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The Health Benefits of Thanksgiving Dinner

Posted October 31, 2011 in Uncategorized

Rather than try to cThanksgiving Dinneronvince you to give up all of your favorite dishes this Thanksgiving, (honestly, who would listen?) I’m here to tell you that your Thanksgiving dinner can actually be good for you. Most of the reason people tend to gain weight around the holidays has more to do with eating outrageous portion sizes, rather than the food itself. As long as you exercise a little restraint and maybe don’t go back for those third and fourth helpings, most of the food you will eat this Thanksgiving actually has significant nutritional value and health benefits.

Turkey – Turkey is one of the most nutritious kinds of lean meat you can eat, with even less fat and calories than chicken. If you stick with the white meat and forget the skin, a 3-ounce serving packs 25g of protein, only 3g of fat and less than 1g of saturated fat. Turkey is also an excellent source of the amino acid Arginine, an essential building block for proteins, which also plays a role in cell division, wound healing, immune function, and hormone function. 

Cranberry Sauce – Cranberries are loaded with antioxidants that help fight cell damage and improve cardiovascular function, and are one of the highest ranked foods on the ORAC Antioxidant Scale. They are also a good source of Vitamin C, Dietary Fiber, and the essential mineral Manganese. If you’re making your sauce from scratch, consider replacing the sugar with some nutrient rich honey.

Sweet Potatoes – Sweet potatoes are an excellent source of A and C Vitamins, Beta Carotine, Potassium, and Fiber. Research is showing that sweet potatoes may have cancer fighting properties, and can stabilize blood sugar levels for diabetics. Maybe take it easy on the brown sugar, butter and marshmallows.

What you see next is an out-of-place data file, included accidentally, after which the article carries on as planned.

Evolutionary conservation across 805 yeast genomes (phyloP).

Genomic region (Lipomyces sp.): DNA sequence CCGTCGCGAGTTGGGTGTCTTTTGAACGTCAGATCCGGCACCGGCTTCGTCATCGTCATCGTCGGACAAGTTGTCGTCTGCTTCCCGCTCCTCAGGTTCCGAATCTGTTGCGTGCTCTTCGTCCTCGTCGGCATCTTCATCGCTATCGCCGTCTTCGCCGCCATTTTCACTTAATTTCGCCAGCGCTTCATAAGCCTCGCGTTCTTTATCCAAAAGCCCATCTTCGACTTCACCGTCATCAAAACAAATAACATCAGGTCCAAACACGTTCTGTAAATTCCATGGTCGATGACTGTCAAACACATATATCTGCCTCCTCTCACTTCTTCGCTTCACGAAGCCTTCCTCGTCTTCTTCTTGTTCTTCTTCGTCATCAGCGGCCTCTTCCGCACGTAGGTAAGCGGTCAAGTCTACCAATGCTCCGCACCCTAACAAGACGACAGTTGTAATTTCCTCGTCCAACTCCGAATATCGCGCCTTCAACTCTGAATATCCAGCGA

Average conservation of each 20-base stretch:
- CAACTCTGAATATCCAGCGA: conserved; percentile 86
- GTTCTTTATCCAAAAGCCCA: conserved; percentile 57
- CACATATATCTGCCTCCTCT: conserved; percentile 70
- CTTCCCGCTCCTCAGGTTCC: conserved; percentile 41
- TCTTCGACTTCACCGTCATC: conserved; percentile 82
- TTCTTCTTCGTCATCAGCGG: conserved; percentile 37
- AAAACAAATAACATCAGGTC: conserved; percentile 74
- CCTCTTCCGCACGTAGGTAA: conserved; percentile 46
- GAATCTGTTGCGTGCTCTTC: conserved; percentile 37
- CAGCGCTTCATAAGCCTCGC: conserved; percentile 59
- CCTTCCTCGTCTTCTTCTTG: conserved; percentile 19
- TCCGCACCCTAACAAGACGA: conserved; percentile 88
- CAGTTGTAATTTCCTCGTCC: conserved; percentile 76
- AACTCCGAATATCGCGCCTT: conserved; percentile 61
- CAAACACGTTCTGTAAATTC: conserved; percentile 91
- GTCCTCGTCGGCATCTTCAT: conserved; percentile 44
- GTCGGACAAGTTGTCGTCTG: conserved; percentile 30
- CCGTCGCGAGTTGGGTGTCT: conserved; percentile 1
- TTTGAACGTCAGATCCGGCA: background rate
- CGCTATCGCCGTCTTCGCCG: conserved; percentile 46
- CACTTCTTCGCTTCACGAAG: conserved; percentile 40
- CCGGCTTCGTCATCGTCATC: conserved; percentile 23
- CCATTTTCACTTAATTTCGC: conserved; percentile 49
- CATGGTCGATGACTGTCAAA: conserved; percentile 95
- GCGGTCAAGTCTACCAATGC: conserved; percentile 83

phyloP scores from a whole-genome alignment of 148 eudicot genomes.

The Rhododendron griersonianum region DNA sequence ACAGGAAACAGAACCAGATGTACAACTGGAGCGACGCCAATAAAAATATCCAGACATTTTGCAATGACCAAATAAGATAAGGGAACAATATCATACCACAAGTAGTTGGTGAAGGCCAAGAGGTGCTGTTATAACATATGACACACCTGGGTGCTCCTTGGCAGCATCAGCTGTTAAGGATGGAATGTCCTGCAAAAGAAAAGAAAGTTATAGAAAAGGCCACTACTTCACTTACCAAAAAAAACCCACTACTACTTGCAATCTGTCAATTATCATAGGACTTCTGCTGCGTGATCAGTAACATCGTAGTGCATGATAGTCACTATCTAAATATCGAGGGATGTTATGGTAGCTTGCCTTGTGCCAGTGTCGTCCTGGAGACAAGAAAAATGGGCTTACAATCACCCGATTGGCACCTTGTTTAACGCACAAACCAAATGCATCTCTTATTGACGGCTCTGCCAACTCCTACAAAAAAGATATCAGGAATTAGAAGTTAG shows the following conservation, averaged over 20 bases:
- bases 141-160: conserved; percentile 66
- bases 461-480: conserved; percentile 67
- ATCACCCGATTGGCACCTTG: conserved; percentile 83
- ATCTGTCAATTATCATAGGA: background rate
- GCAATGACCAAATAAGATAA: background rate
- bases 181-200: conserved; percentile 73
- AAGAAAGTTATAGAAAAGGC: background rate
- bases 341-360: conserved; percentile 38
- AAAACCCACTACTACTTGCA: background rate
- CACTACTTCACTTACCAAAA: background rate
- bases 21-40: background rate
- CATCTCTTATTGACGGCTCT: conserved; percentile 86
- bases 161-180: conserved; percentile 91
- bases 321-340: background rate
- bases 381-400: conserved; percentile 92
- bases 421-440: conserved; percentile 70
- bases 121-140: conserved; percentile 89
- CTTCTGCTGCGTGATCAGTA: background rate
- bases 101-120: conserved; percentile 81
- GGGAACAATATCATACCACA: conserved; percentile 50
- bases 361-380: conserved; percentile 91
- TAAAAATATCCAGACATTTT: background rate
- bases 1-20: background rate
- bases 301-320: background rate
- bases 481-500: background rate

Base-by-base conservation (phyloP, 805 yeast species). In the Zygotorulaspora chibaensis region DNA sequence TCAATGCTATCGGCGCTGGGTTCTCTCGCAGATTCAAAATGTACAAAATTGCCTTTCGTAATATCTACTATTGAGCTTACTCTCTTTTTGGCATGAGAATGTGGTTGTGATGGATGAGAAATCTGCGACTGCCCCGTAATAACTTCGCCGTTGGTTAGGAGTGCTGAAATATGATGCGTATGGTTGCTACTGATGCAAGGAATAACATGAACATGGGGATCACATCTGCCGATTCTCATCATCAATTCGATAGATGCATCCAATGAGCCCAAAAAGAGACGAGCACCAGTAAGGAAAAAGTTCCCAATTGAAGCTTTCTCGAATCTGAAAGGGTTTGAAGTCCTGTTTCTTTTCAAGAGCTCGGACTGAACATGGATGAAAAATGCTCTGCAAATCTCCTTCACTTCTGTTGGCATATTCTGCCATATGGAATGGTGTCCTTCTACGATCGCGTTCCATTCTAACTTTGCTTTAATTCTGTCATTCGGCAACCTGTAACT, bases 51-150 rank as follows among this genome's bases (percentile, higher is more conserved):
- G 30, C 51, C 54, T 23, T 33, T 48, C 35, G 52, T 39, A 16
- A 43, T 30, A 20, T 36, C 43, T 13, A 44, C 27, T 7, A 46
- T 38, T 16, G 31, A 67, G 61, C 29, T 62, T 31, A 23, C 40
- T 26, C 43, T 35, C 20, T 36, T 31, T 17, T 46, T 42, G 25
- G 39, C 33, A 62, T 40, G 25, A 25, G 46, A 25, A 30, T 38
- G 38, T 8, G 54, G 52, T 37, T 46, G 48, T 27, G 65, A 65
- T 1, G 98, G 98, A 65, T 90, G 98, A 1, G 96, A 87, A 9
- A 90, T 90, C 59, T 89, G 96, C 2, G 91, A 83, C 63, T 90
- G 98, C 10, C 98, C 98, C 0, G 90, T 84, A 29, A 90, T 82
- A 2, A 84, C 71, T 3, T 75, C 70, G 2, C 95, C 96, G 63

Mashed Potatoes – Potatoes have gotten a bad rap as the unhealthy black sheep of the vegetable family. The truth is, the unhealthy aspects of potatoes tend to be the way they’re prepared, in greasy french fries and chips, and baked potatoes loaded with sour cream or butter. Potatoes on their own are actually a very healthy, low calorie, high fiber food with properties that fight cardiovascular disease and cancer. They are also a great source of Vitamin C, B6, copper, potassium, manganese, and dietary fiber. To make your mash a little healthier, try using chicken broth instead of butter, and skim milk instead of cream.  

Pumpkin Pie – Pumpkin is a low fat, low calorie food that is high in Vitamin A, Vitamin C, Zinc and Potassium. Most of the unhealthy aspects of pumpkin pie come from the heavy whipped cream and the buttery crust. Believe it or not, you can actually make whipped cream using skim milk with a powerful enough blender, and substituting a flour crust for crushed pecans adds significant nutritional benefits and tastes even better.

Be Thankful – During this time, let’s not forget about the actual act of “thanks-giving.”  Studies have shown that gratitude has incredible positive effects on health and well-being.  Research is showing that gratitude is associated with reduced blood pressure, stress, depression, and lower risk of development of eating disorders, phobias, and addictions. Furthermore, gratitude is associated with improved mood, sense of well-being, interpersonal relationships, physical health, weight loss, cardiovascular health, immune function, and longevity.

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